Yet at the thought let not my spirits sink.

For Death's our greatest friend when sorrows gall:
To Prince and Peasant rack'd with worldly woe,
He points a port of calms and hushes all,
Of grief despondent which their bosoms know.

Then fly from me, ye visionary fears;
And rise no more weak Nature to betray:
Now CYNTHIA kind her silver crescent rears,
Unveils the shades, and brings a languid day.

A rev'rent care my awe-struck bosom fills,
And Contemplation all my senses charms;
Thro' my whole frame a pleasing transport trills,
Inspires each thought and each reflection warms.

Here sacred Quiet woos my thoughtful breast,
While Peace her pinions does around me spread;
Lulls all my passions into meekest rest,
And bids me hail those mansions of the Dead.

Not one Memorial which around I see
But can (tho' silent-wise) instruction teach,
Give wholsome lectures of Mortality,
And of this life's unstable basis preach.

This tells me Death did Innocence release,
(Kindest release from this world's sin and woe)
In infant-years, when all within was peace,
To dwell where endless joys seraphic flow.

And that, if ask'd, ah me! at once replies,
Tho' Nature's ev'ry charm MYRTILLA wore,
Here young MYRTILLA, once the loveliest, lies;
Alas, she's dead, and beauty is no more!

Why boast we then such charms in features lie,
Or pay warm adoration to a face?
Since charms soon perish, and with features die,
And to the grave resign their ev'ry grace.

This stone proclaims, O Death! O Grave! O Time!
Warm in the sunshine of propitious Fame,
JUVENO fell; ah! fell in youthful prime;
Whate'er his folly, friend, forbear to name.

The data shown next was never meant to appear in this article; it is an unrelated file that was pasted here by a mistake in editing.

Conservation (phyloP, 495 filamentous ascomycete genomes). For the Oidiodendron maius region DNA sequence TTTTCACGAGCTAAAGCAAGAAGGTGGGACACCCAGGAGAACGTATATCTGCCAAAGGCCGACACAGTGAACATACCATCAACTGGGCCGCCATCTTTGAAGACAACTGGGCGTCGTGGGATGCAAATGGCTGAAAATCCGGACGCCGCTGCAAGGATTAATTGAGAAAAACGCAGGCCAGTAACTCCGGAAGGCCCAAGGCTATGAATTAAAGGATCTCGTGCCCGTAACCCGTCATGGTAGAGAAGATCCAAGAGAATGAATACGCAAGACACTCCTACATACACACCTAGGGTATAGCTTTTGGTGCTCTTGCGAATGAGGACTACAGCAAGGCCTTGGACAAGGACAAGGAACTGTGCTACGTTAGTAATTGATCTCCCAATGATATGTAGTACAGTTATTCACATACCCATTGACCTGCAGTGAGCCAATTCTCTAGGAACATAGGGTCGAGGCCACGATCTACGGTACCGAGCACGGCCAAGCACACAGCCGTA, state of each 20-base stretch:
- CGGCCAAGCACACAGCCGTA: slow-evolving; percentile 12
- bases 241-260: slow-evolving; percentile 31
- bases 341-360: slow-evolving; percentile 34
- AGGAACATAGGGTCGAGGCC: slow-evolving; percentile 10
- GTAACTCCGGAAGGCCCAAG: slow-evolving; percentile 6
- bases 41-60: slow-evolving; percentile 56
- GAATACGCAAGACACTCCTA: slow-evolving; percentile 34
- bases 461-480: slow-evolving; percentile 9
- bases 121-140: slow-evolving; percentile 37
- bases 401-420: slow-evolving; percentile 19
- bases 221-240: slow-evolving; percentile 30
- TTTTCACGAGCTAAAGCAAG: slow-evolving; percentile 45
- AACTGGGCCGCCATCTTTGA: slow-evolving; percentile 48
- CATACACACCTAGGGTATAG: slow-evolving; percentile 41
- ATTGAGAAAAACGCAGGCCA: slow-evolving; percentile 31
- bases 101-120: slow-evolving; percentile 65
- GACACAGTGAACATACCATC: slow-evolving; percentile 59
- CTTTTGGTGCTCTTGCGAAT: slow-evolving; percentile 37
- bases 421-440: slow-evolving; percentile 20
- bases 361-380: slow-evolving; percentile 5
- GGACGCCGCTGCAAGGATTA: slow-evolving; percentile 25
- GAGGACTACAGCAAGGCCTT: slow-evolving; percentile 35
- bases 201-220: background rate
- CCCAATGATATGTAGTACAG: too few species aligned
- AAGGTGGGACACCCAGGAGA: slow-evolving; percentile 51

And here another says, to earth return'd,
Tho' wealth his idol, yet how weak his trust,
Here rests AVARO, who for riches burn'd,
But now the Miser's mingled with the dust.

Ye sons of sordid care, whose plodding brains
Incessant labour to augment your store,
Mistrust still hovers o'er your ill-got gains,
And speeds your passage to the Stygian shore.

Few weeks are fled since toll'd AVARO'S knell;
His Wealth immense could not protract his stay:
How soon may toll your death-betoken'd bell?
Reflect, and live while yet remains a day.

This tomb imparts VOLUPTUOSO'S fate;
Mark well, it says VOLUPTUOSO, see!
Who eager swallow'd Pleasure's gilded bait;
His Death was sudden, aged Twenty-three.

He fell: — Youth just had whisper'd years to come,
And Fancy promis'd great should be his pow'r:
But Death unheeded cropt him in his bloom,
And snatcht him in an unexpected hour.

From hence, ye thoughtless Youths, who tread the wild
Of Folly's flow'ry joys, true Pleasure's bane,
This lesson learn before you are beguil'd,
In Virtue only lasting joys remain.

All hail! HONESTO'S shade. This marble says,
The learned, good, benevolent, and wise
HONESTO, here with hope most humble lays,
At the last day to heav'nly joys to rise.

Who, as HONESTO, at th' approach of Death
No soul-felt terror nor no fear alarms,
Shall say, like him, when he resigns his breath,
"Thy force alone, Religion, Death disarms."

Lo here ALEXIS, once my youthful Friend,
Implores "the passing tribute of a sigh;"
Whene'er I think of his untimely end,
What sorrow bursts from each dissolving eye!

What tomb is this, more pompous than the rest,
Adorn'd with Titles and with polish'd Arms,
Angels and Cherubims its sides invest,
And call attention to the Sculptor's charms.

Inscrib'd in brass it does with blushes tell,
What Vanity alone with Joy can trace,
That in its womb the bones of CARLOS dwell;
CARLOS, the vainest of the human race!

Lost to all honours, save a lying stone,
Now what avails his genealogy?
Like the poor Beggar left to rot alone,
And once tho' mightier, now as mean as he.

Where-e'er I walk this gothic structure round,
The graves of young and old together rise,
Thro' all this spot of consecrated ground,
Frail Man dissolv'd in mould'ring ruin lies.

While thus I view this melancholy scene,
And look thro' Nature up to Nature's Pow'r,
With mind enraptur'd and with soul serene,
On Thought's fair wing above the clouds I soar.

And see my SAVIOUR thro' Religion's eye
Fearless, should Death his awful summons bring;
The soul once fix'd beyond the fear to die,
Grave, where's thy vic'try! Death, where is thy sting!

[pp. 139-46]